Are there circumstances when elements of an internet plan (e.g. price, contract length, fees, speed) can be negotiated? If so, how do you open the discussion for negotiation with a sales rep?

In my specific situation, I live in a rural area where there is no alternative to satellite internet (HughesNet in fact). The only other options seem to be refuse internet service or pay about the equivalent monthly price for a 4G LTE mobile data plan.

  • 1
    There's still dial-up, no? The way to negotiate is to be willing to walk away: inc.com/matthew-swyers/secrets-of-a-master-negotiator.html
    – user662852
    Commented Jul 12, 2016 at 10:31
  • @user662852 good point. Interesting that no matter which telecom/service provider I talk to, even the competitors to satellite (e.g. Verizon, CenturyLink, AT&T...) they all say that there are no other options but satellite for internet. They do say however that we can get AT&T voice yet still neglect to mention dial-up.
    – taxpayer
    Commented Jul 12, 2016 at 12:38
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    I'm voting to close this question as off-topic because this doesn't appear to be about personal finance.
    – user32479
    Commented Jul 12, 2016 at 12:57
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    @Brick In what way is a question about negotiation of personal, seemingly unavoidable bills not about personal finance? Commented Jul 12, 2016 at 13:00
  • No alternative MAY be right - or there may be a small wireless provider. Given that a WLAN link with proper equipment can span 50km or more... I am now on a 30/30 wlan link covering half a dozen km to a provider, i.e. - check whether you have that available.
    – TomTom
    Commented Nov 12, 2018 at 10:00

2 Answers 2


It is possible to negotiate anything. However, if the internet service options in your area are limited, the likelihood of your successfully reducing the price is not great.

In areas where there is more competition, internet service providers often offer limited-time promotional reductions in price. When these promotions expire, you can often convince the provider to continue the promotion by threatening to switch to a competitor.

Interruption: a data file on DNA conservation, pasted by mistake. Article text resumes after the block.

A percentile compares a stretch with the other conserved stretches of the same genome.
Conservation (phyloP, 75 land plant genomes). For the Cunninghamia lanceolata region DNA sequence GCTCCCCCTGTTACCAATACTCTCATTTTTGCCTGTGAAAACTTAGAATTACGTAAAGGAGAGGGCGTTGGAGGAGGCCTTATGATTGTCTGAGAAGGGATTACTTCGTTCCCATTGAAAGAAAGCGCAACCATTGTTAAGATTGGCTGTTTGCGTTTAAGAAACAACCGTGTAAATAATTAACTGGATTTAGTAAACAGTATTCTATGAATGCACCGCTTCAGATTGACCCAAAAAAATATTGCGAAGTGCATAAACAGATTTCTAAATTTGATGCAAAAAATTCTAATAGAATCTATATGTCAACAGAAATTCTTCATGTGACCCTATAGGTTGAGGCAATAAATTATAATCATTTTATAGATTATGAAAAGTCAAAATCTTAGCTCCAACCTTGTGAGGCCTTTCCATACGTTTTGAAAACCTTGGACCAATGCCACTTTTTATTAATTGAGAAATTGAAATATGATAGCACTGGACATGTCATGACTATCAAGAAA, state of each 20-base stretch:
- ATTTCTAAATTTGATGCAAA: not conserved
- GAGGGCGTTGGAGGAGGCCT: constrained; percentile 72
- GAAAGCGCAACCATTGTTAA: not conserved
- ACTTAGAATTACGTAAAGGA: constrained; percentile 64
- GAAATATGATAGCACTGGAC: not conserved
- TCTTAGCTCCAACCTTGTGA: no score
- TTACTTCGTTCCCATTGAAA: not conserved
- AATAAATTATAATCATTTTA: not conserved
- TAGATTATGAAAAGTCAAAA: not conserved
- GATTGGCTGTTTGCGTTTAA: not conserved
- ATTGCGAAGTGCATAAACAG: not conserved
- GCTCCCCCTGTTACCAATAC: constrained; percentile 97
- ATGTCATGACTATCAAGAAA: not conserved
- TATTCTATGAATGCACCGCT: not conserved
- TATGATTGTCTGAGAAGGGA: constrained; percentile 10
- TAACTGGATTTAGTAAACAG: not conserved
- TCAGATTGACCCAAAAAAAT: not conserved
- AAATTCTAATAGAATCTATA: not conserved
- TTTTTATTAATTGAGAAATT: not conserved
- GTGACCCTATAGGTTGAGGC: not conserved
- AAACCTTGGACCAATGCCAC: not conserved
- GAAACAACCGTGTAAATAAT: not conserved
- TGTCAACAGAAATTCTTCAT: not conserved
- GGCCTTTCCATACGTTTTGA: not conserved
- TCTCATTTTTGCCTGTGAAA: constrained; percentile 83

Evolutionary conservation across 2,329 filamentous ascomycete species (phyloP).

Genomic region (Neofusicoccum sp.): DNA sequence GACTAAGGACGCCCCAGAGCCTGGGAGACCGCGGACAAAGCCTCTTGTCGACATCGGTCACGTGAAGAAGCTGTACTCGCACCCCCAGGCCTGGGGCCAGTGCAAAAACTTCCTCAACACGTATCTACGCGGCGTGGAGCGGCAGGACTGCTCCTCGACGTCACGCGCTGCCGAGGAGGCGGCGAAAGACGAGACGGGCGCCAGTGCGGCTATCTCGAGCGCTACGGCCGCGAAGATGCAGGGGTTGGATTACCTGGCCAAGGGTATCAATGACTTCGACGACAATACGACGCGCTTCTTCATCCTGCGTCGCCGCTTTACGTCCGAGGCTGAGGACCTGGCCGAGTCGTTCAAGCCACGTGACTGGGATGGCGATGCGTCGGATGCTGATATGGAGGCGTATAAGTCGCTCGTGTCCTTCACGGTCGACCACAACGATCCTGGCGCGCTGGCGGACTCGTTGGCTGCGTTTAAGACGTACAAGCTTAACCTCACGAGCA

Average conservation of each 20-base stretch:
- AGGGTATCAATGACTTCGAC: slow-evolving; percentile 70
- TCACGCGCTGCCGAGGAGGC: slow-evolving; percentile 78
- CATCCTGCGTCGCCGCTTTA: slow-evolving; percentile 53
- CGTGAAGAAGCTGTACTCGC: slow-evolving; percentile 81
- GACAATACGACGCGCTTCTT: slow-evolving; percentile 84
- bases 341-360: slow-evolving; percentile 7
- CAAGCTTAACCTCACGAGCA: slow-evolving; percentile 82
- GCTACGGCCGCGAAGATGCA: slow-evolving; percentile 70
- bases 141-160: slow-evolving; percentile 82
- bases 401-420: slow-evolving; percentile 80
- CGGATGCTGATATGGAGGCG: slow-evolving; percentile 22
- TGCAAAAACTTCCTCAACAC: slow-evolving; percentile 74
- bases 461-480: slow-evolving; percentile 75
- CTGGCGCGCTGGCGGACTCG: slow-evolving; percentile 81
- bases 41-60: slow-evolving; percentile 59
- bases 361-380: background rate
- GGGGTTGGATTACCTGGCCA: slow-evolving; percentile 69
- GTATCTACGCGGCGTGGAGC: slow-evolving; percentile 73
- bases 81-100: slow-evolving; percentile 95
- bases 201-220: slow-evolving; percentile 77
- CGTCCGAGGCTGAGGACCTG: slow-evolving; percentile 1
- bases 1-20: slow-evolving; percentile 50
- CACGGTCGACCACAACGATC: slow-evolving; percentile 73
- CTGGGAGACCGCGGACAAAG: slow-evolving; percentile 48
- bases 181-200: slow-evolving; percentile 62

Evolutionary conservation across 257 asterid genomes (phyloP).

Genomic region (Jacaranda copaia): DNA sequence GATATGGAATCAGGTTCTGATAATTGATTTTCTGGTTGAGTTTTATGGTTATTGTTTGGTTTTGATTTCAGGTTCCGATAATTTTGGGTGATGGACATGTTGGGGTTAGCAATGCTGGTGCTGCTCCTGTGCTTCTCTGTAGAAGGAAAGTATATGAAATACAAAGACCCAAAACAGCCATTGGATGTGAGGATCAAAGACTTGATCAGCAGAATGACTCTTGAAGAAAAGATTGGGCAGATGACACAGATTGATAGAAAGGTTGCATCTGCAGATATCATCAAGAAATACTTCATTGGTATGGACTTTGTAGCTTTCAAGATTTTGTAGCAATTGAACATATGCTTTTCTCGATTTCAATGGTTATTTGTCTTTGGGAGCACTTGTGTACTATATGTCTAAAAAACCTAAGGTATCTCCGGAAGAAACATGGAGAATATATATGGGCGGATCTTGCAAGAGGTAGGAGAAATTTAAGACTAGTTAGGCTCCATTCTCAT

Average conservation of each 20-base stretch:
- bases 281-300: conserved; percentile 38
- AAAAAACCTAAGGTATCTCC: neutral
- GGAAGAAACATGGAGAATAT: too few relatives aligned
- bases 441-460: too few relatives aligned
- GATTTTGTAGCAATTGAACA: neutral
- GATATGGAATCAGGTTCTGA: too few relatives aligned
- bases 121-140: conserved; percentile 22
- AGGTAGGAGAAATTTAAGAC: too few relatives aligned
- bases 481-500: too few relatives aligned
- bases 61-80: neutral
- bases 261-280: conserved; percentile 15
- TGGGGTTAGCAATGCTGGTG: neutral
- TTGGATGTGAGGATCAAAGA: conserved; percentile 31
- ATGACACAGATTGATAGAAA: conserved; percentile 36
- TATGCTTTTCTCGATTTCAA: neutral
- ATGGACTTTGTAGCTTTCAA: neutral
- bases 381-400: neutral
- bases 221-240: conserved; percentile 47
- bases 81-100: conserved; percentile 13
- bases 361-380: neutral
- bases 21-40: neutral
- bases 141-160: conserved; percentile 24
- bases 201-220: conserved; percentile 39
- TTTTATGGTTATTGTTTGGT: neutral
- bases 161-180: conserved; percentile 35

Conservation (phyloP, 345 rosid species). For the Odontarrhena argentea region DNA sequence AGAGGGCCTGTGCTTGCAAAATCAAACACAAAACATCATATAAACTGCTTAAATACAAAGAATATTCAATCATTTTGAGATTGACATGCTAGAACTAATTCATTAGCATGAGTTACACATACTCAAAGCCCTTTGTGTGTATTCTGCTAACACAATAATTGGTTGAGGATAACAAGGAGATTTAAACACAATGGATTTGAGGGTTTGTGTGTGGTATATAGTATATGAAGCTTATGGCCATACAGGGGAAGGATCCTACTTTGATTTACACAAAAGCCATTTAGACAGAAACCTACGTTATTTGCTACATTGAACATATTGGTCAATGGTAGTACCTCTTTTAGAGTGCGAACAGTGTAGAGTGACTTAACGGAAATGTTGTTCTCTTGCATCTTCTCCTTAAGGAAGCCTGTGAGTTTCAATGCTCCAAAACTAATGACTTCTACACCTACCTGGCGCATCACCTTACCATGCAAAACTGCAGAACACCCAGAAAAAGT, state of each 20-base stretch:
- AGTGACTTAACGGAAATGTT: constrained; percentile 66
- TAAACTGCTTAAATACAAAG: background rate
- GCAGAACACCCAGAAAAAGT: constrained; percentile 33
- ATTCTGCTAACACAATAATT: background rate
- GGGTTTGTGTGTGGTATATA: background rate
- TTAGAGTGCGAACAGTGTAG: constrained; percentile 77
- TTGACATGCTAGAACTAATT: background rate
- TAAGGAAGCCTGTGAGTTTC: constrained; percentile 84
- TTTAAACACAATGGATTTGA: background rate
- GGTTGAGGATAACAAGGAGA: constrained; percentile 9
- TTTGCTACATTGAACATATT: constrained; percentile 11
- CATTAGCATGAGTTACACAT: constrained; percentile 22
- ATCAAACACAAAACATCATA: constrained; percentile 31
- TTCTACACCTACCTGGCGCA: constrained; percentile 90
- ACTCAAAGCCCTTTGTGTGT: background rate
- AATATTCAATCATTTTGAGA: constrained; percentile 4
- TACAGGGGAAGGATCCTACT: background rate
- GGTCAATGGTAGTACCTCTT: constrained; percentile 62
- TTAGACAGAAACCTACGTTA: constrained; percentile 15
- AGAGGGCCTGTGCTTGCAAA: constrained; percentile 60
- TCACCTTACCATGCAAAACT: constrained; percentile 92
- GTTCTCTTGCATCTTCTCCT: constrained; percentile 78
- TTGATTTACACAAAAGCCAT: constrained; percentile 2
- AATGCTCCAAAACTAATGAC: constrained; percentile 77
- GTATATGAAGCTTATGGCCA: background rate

• I wish this were the case in my area. My ISP is like the monopoly in the area, I'm more likely to bluff and win in a poker tournament then with my ISP.
    – NuWin
    Commented Jul 12, 2016 at 7:02
  • @NuWin if we look hard enough there may be other options: as user6652852 said above, there's still dial-up even though many have forgotten it. I also live in an area with good 4G LTE coverage, and the data plan pricing is competitive with satellite.
    – taxpayer
    Commented Jul 12, 2016 at 12:49
  • It can also be that yor ISP is not a monopoly as in "keeping others out" but a natural monopoly - the only one bothering to deal with that neighborhood because various reasons and it being too small to make any real sense to connect. In rural areas this is not as rare as you like it to be.
    – TomTom
    Commented Nov 12, 2018 at 10:54

Your negotiating power depends a lot on COST. See, no company that is not run by total idiots will enter a contract for a small monthly fee when it has no way to make a profit. Living in a rural area, the cost of providing you with internet is not negotiable, because basically putting cables into the ground is a cost that MUST be paid, AND it is not negotiable how far your house is away from the place one must connect to. Reality just does not negotiate. So, it depends how irrelevant you are. I.e. I am now ordering Internet (did so 2 weeks ago) and there was wiggle room, because it is a optical fiber 1/1 link (1 gigabit down and up) with high SLA for a monthyl cost higher than most car leasings and a multi year non breakable contract. OTOH the cost includes installing fiber underground for ahlfa km and all the permissions necessary - a LOT of planning work. But unless you pay that - no, sorry.

Your best alternative is to challenge the "no alternative" statement in a now cost fashion. Many areas have alternative internet providers that work wireless. WLAN can cover 100km on poles with special antennas - but even then you negotiate based on a cost basis and someone paying 50USD a month for high speed internet that costs the provider 30USD to provide... how much negotiation power you think you have? Little hint: it is not a lot. You reach the point very fast where there simply is no sense in negotiating for the company because they are under water financially if they sign. Heck, they may take years to even get back the time it takes the sales rep to run through yet another round of negotiations.

This is the cost of living in a rural area where housing is cheap - certain utilities are more expensive.

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